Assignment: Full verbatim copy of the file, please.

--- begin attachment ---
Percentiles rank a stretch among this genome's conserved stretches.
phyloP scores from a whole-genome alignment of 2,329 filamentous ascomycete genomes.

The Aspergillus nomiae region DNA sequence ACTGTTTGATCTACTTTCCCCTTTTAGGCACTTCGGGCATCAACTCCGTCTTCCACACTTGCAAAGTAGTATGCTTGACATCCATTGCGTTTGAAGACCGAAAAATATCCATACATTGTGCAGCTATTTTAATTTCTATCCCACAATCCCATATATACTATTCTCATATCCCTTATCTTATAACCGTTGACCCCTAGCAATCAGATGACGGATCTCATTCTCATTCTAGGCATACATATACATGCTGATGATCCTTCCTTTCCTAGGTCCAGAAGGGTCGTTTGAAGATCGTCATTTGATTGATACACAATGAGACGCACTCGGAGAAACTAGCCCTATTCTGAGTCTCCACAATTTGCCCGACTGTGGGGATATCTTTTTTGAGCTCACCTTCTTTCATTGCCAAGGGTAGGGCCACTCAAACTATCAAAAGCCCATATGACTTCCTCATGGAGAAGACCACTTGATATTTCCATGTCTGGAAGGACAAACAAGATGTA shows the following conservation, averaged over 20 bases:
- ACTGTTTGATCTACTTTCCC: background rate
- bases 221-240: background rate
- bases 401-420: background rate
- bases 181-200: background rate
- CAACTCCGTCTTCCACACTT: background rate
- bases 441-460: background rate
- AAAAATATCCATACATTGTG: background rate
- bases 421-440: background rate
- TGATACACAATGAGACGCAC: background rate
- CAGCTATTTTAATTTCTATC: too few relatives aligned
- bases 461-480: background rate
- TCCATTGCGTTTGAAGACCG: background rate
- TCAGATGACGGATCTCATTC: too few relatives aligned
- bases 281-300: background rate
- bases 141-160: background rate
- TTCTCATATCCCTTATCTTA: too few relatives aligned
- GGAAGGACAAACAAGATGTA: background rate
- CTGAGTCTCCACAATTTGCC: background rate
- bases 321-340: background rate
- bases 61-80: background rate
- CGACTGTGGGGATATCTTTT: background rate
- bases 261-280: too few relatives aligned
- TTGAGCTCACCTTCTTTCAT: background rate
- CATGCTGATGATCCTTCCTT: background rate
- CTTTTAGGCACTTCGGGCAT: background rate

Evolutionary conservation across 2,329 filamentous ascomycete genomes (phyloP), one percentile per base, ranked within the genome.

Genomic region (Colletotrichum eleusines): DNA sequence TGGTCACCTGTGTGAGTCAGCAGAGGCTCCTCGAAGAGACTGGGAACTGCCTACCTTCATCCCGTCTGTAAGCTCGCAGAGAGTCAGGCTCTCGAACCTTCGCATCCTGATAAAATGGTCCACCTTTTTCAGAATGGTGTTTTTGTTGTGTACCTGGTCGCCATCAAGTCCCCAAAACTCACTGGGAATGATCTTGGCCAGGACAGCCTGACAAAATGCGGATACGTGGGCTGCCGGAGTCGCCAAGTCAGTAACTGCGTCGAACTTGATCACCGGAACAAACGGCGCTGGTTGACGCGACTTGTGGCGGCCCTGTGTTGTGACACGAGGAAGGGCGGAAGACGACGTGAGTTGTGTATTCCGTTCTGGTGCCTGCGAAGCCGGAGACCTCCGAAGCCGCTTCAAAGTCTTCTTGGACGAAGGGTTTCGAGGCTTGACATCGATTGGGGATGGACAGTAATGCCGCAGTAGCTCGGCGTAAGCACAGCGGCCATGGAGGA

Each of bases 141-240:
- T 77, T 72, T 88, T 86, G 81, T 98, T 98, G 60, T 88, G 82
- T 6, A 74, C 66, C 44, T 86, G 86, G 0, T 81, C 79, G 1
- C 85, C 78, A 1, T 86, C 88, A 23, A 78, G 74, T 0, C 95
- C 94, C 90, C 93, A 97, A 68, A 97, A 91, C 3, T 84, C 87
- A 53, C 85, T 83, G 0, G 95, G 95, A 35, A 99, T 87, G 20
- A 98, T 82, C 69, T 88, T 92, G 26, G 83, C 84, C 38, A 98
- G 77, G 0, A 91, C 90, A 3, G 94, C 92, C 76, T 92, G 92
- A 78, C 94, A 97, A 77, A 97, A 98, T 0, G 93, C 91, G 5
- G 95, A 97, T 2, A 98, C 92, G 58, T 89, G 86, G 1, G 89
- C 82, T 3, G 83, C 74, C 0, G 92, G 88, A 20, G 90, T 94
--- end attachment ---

Percentiles rank a stretch among this genome's conserved stretches.
phyloP scores from a whole-genome alignment of 2,329 filamentous ascomycete genomes.

The Aspergillus nomiae region DNA sequence ACTGTTTGATCTACTTTCCCCTTTTAGGCACTTCGGGCATCAACTCCGTCTTCCACACTTGCAAAGTAGTATGCTTGACATCCATTGCGTTTGAAGACCGAAAAATATCCATACATTGTGCAGCTATTTTAATTTCTATCCCACAATCCCATATATACTATTCTCATATCCCTTATCTTATAACCGTTGACCCCTAGCAATCAGATGACGGATCTCATTCTCATTCTAGGCATACATATACATGCTGATGATCCTTCCTTTCCTAGGTCCAGAAGGGTCGTTTGAAGATCGTCATTTGATTGATACACAATGAGACGCACTCGGAGAAACTAGCCCTATTCTGAGTCTCCACAATTTGCCCGACTGTGGGGATATCTTTTTTGAGCTCACCTTCTTTCATTGCCAAGGGTAGGGCCACTCAAACTATCAAAAGCCCATATGACTTCCTCATGGAGAAGACCACTTGATATTTCCATGTCTGGAAGGACAAACAAGATGTA shows the following conservation, averaged over 20 bases:
- ACTGTTTGATCTACTTTCCC: background rate
- bases 221-240: background rate
- bases 401-420: background rate
- bases 181-200: background rate
- CAACTCCGTCTTCCACACTT: background rate
- bases 441-460: background rate
- AAAAATATCCATACATTGTG: background rate
- bases 421-440: background rate
- TGATACACAATGAGACGCAC: background rate
- CAGCTATTTTAATTTCTATC: too few relatives aligned
- bases 461-480: background rate
- TCCATTGCGTTTGAAGACCG: background rate
- TCAGATGACGGATCTCATTC: too few relatives aligned
- bases 281-300: background rate
- bases 141-160: background rate
- TTCTCATATCCCTTATCTTA: too few relatives aligned
- GGAAGGACAAACAAGATGTA: background rate
- CTGAGTCTCCACAATTTGCC: background rate
- bases 321-340: background rate
- bases 61-80: background rate
- CGACTGTGGGGATATCTTTT: background rate
- bases 261-280: too few relatives aligned
- TTGAGCTCACCTTCTTTCAT: background rate
- CATGCTGATGATCCTTCCTT: background rate
- CTTTTAGGCACTTCGGGCAT: background rate

Evolutionary conservation across 2,329 filamentous ascomycete genomes (phyloP), one percentile per base, ranked within the genome.

Genomic region (Colletotrichum eleusines): DNA sequence TGGTCACCTGTGTGAGTCAGCAGAGGCTCCTCGAAGAGACTGGGAACTGCCTACCTTCATCCCGTCTGTAAGCTCGCAGAGAGTCAGGCTCTCGAACCTTCGCATCCTGATAAAATGGTCCACCTTTTTCAGAATGGTGTTTTTGTTGTGTACCTGGTCGCCATCAAGTCCCCAAAACTCACTGGGAATGATCTTGGCCAGGACAGCCTGACAAAATGCGGATACGTGGGCTGCCGGAGTCGCCAAGTCAGTAACTGCGTCGAACTTGATCACCGGAACAAACGGCGCTGGTTGACGCGACTTGTGGCGGCCCTGTGTTGTGACACGAGGAAGGGCGGAAGACGACGTGAGTTGTGTATTCCGTTCTGGTGCCTGCGAAGCCGGAGACCTCCGAAGCCGCTTCAAAGTCTTCTTGGACGAAGGGTTTCGAGGCTTGACATCGATTGGGGATGGACAGTAATGCCGCAGTAGCTCGGCGTAAGCACAGCGGCCATGGAGGA

Each of bases 141-240:
- T 77, T 72, T 88, T 86, G 81, T 98, T 98, G 60, T 88, G 82
- T 6, A 74, C 66, C 44, T 86, G 86, G 0, T 81, C 79, G 1
- C 85, C 78, A 1, T 86, C 88, A 23, A 78, G 74, T 0, C 95
- C 94, C 90, C 93, A 97, A 68, A 97, A 91, C 3, T 84, C 87
- A 53, C 85, T 83, G 0, G 95, G 95, A 35, A 99, T 87, G 20
- A 98, T 82, C 69, T 88, T 92, G 26, G 83, C 84, C 38, A 98
- G 77, G 0, A 91, C 90, A 3, G 94, C 92, C 76, T 92, G 92
- A 78, C 94, A 97, A 77, A 97, A 98, T 0, G 93, C 91, G 5
- G 95, A 97, T 2, A 98, C 92, G 58, T 89, G 86, G 1, G 89
- C 82, T 3, G 83, C 74, C 0, G 92, G 88, A 20, G 90, T 94